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[whatwg] Removal of Ogg is *preposterous*

From: David Hyatt <hyatt@apple.com>
Date: Tue, 11 Dec 2007 17:31:31 -0600
Message-ID: <3EEDDBEA-414F-4485-ACB0-2D1C105188B6@apple.com>
On Dec 11, 2007, at 3:46 PM, Manuel Amador (Rudd-O) wrote:

> Apple and Nokia seem to think that there *are* hamburgers in the  
> moon, and
> that those hamburgers will cost them billions of dollars in submarine
> sandwich lawsuits.
>
> Of course, that's what they are *saying*.  It doesn't take a Feynman  
> or a
> Chomsky to understand the real reason why they want the Ogg  
> hamburger off
> HTML5.

Maybe you should take some time to read the previous discussions of  
this issue before making such inflammatory accusations.

Fear of submarine patents is only one reason Apple is not interested  
in Theora.  There are several other reasons.  H.264 is a technically  
superior solution to Theora.  Ignoring IP issues, there would be no  
reason to pick Theora over H.264.  Everyone wants an open freely  
implementable codec, but it doesn't follow that Theora should  
automatically be that codec.  About the only argument I've heard in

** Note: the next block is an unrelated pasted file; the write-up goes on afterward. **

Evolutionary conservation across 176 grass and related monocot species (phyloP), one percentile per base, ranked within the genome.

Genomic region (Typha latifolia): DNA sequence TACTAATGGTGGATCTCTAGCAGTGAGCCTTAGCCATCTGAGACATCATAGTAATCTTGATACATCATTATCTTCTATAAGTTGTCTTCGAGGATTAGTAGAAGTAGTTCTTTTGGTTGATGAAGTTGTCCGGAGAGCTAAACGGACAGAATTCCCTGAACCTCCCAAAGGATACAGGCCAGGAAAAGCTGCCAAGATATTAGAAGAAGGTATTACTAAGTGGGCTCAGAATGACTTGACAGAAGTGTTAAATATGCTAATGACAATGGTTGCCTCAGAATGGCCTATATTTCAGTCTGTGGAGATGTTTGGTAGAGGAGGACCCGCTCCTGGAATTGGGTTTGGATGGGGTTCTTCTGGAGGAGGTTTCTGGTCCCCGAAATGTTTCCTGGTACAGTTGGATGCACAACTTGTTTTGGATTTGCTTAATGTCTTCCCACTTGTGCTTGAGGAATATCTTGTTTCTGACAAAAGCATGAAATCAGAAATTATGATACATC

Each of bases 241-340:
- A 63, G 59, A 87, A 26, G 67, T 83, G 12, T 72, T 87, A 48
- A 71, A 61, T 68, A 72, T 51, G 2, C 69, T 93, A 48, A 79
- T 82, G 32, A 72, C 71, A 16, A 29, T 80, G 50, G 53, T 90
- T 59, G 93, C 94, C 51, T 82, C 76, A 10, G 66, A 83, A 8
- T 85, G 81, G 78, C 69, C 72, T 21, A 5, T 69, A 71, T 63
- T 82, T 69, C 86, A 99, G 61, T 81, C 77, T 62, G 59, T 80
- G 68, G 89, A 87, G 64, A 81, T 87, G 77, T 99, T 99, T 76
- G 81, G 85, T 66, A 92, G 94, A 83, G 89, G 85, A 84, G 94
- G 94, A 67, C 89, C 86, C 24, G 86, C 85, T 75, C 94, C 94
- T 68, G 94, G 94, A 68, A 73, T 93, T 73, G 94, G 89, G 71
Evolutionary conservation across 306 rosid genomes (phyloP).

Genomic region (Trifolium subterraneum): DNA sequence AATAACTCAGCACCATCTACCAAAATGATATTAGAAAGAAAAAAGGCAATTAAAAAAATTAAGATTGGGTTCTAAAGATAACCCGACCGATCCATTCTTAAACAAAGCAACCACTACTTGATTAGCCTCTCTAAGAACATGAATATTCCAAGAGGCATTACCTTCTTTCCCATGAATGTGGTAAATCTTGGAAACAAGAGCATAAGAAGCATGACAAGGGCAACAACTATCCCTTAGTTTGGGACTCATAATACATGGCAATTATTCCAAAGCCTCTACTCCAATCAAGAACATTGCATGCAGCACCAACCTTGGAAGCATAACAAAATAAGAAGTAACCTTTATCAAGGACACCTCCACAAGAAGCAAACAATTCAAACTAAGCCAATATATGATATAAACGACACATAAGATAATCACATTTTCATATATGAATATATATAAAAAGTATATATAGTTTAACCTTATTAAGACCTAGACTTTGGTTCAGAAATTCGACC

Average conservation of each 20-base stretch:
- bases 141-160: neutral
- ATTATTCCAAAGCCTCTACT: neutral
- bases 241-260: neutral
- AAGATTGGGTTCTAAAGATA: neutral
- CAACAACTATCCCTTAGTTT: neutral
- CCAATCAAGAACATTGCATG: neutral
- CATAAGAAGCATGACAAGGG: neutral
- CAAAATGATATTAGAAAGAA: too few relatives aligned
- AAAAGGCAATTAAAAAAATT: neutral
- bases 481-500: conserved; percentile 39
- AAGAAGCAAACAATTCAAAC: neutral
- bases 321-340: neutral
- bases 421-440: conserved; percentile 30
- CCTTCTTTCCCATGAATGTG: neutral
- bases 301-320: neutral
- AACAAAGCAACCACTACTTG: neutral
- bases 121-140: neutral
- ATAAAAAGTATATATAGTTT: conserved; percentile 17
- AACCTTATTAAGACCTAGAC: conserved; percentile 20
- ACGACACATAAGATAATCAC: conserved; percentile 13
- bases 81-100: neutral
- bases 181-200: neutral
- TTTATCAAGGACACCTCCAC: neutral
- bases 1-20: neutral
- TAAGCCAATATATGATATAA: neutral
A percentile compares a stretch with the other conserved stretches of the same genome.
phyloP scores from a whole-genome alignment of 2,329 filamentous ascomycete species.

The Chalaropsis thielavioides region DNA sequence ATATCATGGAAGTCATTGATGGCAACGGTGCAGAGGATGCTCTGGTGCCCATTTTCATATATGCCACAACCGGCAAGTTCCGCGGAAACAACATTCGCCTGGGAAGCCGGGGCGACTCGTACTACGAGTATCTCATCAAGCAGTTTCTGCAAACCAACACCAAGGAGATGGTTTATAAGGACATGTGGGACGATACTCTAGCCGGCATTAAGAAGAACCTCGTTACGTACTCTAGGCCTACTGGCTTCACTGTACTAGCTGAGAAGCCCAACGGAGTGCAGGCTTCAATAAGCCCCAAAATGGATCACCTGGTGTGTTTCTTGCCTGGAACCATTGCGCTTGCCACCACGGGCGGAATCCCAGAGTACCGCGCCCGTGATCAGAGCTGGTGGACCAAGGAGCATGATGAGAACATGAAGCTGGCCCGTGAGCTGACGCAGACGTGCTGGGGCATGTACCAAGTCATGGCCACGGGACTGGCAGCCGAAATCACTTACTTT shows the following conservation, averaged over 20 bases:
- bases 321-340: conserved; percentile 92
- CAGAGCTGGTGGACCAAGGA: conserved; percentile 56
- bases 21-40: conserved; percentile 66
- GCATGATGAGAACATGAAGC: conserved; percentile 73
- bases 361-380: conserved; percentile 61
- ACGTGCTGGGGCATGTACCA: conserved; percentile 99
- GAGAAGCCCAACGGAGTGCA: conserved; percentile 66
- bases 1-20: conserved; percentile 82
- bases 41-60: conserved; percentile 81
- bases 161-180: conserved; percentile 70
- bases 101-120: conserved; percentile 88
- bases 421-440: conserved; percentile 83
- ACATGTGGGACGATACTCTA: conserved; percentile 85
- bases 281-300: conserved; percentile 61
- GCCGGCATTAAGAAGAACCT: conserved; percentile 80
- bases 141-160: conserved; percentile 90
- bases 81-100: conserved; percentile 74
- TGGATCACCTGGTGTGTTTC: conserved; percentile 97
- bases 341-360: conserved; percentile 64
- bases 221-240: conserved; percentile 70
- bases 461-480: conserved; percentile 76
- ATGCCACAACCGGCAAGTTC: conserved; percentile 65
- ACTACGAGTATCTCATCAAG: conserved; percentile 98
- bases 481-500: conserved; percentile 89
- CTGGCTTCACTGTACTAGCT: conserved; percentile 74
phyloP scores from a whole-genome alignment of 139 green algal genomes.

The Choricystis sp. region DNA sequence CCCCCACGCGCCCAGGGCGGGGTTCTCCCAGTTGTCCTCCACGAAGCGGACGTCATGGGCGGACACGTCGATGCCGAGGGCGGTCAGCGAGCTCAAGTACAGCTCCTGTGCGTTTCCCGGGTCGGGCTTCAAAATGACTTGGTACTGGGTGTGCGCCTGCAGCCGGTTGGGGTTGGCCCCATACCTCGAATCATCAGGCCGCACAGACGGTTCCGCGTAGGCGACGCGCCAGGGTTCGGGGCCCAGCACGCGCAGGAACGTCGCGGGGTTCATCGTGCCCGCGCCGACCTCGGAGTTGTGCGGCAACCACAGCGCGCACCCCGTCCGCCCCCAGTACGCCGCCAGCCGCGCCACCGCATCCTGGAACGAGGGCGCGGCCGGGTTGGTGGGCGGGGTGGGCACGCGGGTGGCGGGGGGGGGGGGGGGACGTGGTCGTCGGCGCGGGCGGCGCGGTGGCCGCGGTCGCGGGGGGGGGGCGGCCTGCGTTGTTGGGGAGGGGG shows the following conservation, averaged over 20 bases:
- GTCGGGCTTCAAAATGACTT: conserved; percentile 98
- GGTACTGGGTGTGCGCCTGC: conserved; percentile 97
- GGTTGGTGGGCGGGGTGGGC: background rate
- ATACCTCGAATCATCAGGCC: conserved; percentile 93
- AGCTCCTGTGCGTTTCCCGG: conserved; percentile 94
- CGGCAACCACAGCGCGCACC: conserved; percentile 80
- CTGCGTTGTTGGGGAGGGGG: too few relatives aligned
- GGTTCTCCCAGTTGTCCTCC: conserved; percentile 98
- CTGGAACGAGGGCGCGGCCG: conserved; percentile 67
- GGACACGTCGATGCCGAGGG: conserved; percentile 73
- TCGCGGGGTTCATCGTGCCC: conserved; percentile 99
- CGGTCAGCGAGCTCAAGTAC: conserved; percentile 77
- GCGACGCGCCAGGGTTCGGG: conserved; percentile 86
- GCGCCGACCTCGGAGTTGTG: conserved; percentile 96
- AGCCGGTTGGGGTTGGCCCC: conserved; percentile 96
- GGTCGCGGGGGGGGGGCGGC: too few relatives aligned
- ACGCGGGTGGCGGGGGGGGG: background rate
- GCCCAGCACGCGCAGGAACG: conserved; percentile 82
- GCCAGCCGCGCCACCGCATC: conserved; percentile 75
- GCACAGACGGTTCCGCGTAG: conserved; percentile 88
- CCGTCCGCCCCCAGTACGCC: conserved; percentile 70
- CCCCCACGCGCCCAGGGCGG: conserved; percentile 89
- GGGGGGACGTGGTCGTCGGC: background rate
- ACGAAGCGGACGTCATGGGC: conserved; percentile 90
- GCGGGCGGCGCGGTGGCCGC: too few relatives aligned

favor of Theora is that "it's open", but that is an argument based  
purely on IP and not on technical merits.

If you consider mobile devices that want to browse the Web, then  
depending on the constraints of the device, a hardware solution may be  
required to view video with any kind of reasonable performance.  A  
mandate of Theora is effectively dictating to those mobile vendors  
that they have to create custom hardware that can play back Theora  
video.  Given that such devices may already need a hardware solution  
for existing video like H.264, it seems unreasonable for HTML5 to  
mandate what hardware a vendor has to develop just to browse Web video  
on a mobile device.

Or put another way, imagine that GIF was an open format but PNG was IP- 
encumbered.  Would you really want to limit the Web to displaying only  
GIFs just because it was the only open image format available?   
Technical arguments are relevant here, so take some time to consider  
them before accusing people of having shady ulterior motives.

dave
(hyatt at apple.com)
Received on Tuesday, 11 December 2007 15:31:31 UTC

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